By now you probably would have been reading in awe of these three restaurants and must be wondering how their food tastes? The answer is a big disappointment. Substandard fare i would say. The region of Guangzhou must have exported all her best chefs to around the world leaving the mediocore ones behind in the last hundred years teaching on the next generation substandard knowledge. I am not comparing based on the individual chefs best capibility but as in providing a general standard of dinning service and taste to the man in the street. N, myself and mum thought we would find the best experiences in the culinary paradise from these historic restaurants but we were let down by all three places. What is the problem?Are we picky? Not at all. We all scratched our heads after visiting all these three places and realised that many of these historic Chinese restaurants are still stuck in their historic outfits of taste and service standards. In other words, as chinese restaurants and their customers demand in the rest of the world modernise in decor, dinning etiquettes, menus and service standards, these restaurants were left behind with their ever faithful locals with their own clocks coming to a total standstill of the yesteryears. Comparing with traditional cantonese restaurants like Red Star and Dragon Gate in Singapore, Hong Kong Flower Lounge, Yank Sing and Fook Lam in San Francisco and Red Emperor in Melbourne, the three of them are not able to match on food just alone. And these overseas Cantonese restaurants on their own are not even considered as the best in their own respective adopted countries, but rather we were just comparing apples with apples.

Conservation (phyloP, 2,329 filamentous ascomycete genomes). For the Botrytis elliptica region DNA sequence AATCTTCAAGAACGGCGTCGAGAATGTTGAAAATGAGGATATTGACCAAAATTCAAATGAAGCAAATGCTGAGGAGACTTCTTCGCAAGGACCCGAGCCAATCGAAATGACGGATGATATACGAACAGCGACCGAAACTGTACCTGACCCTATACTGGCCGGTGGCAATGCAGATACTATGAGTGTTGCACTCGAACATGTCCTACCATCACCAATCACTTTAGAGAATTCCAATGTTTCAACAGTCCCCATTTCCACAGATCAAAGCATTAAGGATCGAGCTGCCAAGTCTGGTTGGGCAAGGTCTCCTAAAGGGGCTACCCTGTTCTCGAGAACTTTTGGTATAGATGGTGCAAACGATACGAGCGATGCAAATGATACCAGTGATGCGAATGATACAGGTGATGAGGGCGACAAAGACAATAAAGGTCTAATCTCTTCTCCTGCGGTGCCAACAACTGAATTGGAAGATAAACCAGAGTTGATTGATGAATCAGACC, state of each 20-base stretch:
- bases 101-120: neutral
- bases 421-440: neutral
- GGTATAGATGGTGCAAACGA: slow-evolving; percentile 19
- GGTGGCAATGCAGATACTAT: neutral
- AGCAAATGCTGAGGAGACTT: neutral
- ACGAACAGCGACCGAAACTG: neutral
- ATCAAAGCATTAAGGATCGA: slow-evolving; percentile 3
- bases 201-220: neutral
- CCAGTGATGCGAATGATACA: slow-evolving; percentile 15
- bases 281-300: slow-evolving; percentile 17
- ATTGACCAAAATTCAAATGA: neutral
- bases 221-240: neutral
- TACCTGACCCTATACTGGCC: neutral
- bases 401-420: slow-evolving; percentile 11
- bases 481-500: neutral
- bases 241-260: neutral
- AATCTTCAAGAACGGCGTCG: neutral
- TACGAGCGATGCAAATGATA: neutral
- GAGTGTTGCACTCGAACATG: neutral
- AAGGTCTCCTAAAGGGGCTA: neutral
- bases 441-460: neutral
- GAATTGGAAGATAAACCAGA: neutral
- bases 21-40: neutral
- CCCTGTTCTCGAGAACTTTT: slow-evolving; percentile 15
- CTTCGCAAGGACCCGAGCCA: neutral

As for service, don't even bother in these three restaurants. In peak dinning hours, as many as three groups of dinning guests can be seated on one big dinning table. The bosses don't get it. With smaller families in recent years, they should start having more smaller tables to accomodate the growth in this segment of dinning customers. Rather it has been accepted to the local dining culture and the whole process goes like this if u are in groups of 2-4pax. Chances are u will be seated with another group sharing the same big table and lazy susan, and should there still be an available space, they will slot in the regular lone ranger as well. It's like the table will have PAP, WP, SDP and maybe an independent candidate to add on to the chaos of the foods served. I am not against table sharing but not at the expense of maximising all available space and sacrificing the customers dining comfort. The dinning experience is totally ruined if u represent the non smoking party because the rest of them will be happily puffing away their Double Happiness cigarettes before, during and after the course of their dinners including those in the neighbouring tables.